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This chapter focuses on how social media tools can be used to enhance collaboration in higher education and the benefits and challenges that this can bring. We investigate…
This chapter focuses on how social media tools can be used to enhance collaboration in higher education and the benefits and challenges that this can bring. We investigate how two social media tools, social bookmarking, and microblogging, can be utilized to foster collaboration and determine why this is important in contemporary higher education. Case studies of social media use at Bournemouth University show how social bookmarking and microblogging have already yielded benefits.The case studies are grounded in the challenges facing higher education in 2010. We explore how social media has been used in the context of a need to enhance academic excellence and drive efficiencies in the face of funding constraints and changing demographics.
The case studies illustrate, first, how social bookmarking has been used to foster group cohesion, reflective practice, and evaluative skills in students, as well as being used at an institutional level to drive professional and administrative efficiencies; and second, how microblogging has made a difference in promoting reflective learning, group cohesion, and professional awareness in students and how this style of social networking has contributed to enhancing academic and professional networks.
Whilst the tools, uses, and stakeholders vary, the case studies show how social media has enabled collaboration between, students, academics, librarians, learning technologists, and even professional groups beyond the institution. We conclude that, when used appropriately, social media can facilitate the collaboration that will be essential to overcome the challenges facing higher education.
Jill Beard is a Library and Learning Support Manager at Bournemouth University, a service which includes libraries, learning technology, and academic skills development. She has written extensively over many years on a wide range of subjects and is currently co-editing a book on Digital Library Environments in Higher Education (Ashgate, 2010).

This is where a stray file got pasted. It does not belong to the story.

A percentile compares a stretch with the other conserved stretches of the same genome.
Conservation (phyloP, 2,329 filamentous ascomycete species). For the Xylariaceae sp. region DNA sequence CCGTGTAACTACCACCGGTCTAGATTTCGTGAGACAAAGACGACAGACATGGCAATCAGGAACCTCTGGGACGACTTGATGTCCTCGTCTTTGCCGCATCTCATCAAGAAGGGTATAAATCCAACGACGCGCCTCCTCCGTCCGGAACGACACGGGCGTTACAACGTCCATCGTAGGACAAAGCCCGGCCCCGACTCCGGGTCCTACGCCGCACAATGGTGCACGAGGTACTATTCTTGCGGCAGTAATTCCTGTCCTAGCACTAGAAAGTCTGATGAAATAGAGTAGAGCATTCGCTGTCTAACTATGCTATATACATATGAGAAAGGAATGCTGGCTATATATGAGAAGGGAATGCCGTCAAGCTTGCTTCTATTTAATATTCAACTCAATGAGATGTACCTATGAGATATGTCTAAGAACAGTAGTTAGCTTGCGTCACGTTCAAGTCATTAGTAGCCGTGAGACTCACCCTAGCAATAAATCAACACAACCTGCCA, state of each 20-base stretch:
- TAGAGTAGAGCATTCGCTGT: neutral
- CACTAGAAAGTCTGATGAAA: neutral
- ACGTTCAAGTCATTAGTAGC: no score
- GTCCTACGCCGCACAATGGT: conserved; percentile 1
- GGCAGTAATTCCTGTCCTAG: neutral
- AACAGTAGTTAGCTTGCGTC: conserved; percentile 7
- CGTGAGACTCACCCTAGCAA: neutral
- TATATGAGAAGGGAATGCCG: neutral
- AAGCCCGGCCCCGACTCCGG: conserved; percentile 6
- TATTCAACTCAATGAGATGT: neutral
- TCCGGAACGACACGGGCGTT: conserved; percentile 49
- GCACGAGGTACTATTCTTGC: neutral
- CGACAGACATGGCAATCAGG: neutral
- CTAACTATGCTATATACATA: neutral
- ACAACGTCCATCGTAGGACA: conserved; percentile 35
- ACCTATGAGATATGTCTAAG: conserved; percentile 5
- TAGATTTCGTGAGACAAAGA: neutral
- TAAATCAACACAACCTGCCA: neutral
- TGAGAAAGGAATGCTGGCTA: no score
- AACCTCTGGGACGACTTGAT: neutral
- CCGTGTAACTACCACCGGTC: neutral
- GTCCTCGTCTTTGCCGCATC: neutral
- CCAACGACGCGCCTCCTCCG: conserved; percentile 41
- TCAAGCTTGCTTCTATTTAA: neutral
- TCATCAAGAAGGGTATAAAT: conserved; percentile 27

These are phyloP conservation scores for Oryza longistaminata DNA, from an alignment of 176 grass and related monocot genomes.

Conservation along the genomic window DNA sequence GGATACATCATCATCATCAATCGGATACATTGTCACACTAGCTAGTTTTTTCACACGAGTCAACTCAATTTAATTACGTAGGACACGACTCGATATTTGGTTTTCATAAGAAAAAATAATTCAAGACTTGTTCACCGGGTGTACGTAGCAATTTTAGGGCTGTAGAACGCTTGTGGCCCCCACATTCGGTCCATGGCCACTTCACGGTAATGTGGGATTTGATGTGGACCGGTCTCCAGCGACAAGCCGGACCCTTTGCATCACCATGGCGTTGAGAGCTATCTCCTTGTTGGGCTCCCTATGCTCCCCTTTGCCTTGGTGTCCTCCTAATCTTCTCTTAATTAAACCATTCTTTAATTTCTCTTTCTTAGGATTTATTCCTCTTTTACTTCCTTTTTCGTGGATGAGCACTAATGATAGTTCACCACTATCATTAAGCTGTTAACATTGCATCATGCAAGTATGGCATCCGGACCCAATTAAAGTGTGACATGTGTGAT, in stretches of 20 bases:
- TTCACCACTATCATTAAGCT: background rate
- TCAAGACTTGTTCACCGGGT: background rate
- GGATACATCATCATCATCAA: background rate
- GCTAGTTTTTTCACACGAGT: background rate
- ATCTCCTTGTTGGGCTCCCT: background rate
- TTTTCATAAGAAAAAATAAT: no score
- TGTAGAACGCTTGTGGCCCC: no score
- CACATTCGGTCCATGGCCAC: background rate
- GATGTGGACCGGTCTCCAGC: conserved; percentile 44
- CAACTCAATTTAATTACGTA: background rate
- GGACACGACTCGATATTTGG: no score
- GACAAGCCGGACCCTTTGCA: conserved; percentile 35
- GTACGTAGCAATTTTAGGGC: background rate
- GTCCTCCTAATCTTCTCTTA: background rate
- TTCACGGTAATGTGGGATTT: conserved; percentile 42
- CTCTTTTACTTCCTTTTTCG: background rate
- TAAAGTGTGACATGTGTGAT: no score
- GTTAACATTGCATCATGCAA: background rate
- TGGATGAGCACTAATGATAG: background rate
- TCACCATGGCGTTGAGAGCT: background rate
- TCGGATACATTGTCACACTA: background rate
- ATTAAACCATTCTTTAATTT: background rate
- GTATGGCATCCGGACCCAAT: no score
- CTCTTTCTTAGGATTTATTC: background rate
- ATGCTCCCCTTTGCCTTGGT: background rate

Since the advent of the digital campus, numerous changes have occurred. In early developments, we were able to improve efficiencies and eliminate the need for human…
Since the advent of the digital campus, numerous changes have occurred. In early developments, we were able to improve efficiencies and eliminate the need for human intervention to conduct routine activities. The power of processing massive amounts of data moved from mainframes to desktops and mobile computers. The transition to a ubiquitous computing environment was a relatively quick transition and one that has had a profound impact on the work we do and the way we do it. The presence of information technology has actually transformed the teaching, learning, and administrative environment in post-secondary education world-wide.
Work-integrated learning (WIL) poses legal, reputation, operational, strategic and financial risks for higher education providers (HEPs). The purpose of this paper is to…
Work-integrated learning (WIL) poses legal, reputation, operational, strategic and financial risks for higher education providers (HEPs). The purpose of this paper is to explore how HEPs can manage five significant WIL risks involving intellectual property, student disability and medical conditions, the host organisation and the legal literacy of WIL practitioners.
This paper is a cross-institutional collaboration of WIL practitioners who explored risk management in WIL programmes. The case study is presented as a cross-case analysis to assist WIL stakeholders with evaluating their risk management frameworks. A description about the significance of the risk (in terms of causes and consequences), as well as practices to manage the risk, is presented under each of the five WIL risks.
WIL practitioners described a series of risk management practices in response to five significant risks in WIL programmes. Four themes underpinning these risk management practices – balance, collaboration, relationship management and resources – are conceptualised as characteristics that can serve as guiding principles for WIL stakeholders in risk management.